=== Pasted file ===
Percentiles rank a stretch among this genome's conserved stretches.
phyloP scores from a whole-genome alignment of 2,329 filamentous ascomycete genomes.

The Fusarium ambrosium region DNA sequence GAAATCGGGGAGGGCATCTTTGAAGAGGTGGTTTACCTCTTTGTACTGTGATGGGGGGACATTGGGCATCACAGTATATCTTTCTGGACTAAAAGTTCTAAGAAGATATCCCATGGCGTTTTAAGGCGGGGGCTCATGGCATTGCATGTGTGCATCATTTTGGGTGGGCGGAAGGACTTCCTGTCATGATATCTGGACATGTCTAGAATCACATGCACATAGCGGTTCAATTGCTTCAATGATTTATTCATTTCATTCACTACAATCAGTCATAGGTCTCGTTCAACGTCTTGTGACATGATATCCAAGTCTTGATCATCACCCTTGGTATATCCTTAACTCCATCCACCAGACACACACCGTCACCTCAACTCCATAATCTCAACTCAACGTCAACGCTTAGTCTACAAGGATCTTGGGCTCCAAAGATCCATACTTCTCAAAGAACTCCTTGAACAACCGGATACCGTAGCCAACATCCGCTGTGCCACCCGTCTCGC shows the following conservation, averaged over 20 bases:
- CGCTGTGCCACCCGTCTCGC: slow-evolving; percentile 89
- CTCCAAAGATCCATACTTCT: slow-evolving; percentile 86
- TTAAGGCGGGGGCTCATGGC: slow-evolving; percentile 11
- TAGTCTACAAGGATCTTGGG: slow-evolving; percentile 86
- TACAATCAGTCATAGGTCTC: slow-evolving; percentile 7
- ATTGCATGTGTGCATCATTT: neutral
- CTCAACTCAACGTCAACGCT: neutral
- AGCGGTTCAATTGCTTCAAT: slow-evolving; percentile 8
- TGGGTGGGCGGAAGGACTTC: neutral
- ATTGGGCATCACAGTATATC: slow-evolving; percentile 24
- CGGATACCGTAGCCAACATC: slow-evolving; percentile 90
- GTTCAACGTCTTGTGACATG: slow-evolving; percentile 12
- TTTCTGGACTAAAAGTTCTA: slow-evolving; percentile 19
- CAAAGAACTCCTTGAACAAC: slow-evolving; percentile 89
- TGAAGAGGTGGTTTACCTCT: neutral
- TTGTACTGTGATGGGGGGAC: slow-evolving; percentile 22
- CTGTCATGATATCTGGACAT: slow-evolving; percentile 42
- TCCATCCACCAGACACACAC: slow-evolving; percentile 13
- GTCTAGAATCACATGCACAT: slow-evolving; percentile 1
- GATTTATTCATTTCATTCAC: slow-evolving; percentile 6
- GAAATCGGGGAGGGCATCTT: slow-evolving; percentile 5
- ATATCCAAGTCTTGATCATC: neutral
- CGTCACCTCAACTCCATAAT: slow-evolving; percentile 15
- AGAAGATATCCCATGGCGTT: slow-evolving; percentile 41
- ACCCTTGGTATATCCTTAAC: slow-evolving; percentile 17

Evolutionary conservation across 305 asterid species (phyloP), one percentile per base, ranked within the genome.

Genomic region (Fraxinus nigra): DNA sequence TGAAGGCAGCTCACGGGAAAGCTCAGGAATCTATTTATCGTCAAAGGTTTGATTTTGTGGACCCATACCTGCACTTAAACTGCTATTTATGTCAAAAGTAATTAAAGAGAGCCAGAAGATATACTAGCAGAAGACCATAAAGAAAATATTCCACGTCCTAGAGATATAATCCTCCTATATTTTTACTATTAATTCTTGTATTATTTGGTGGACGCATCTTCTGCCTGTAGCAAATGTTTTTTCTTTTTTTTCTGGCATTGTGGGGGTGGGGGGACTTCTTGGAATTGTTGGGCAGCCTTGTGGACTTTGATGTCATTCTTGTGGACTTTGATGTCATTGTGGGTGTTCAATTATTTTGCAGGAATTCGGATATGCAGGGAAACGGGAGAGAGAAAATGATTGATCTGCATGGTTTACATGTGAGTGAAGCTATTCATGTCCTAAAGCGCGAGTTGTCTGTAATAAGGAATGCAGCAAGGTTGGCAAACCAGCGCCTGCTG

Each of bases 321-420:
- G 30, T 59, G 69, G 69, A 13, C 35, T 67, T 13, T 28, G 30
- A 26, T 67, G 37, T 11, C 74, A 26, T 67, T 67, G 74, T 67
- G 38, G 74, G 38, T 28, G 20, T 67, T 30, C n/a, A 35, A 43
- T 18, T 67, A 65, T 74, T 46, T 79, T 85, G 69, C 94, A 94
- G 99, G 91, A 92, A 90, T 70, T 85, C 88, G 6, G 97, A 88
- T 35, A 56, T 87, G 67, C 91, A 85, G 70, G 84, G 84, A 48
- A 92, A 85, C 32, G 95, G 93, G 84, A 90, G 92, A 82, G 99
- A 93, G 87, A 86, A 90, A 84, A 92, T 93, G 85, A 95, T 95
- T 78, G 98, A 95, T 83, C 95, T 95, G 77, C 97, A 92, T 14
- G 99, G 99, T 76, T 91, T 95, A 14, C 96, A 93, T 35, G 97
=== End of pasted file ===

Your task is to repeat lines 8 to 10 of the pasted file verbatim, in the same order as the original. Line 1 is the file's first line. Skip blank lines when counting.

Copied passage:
- TACAATCAGTCATAGGTCTC: slow-evolving; percentile 7
- ATTGCATGTGTGCATCATTT: neutral
- CTCAACTCAACGTCAACGCT: neutral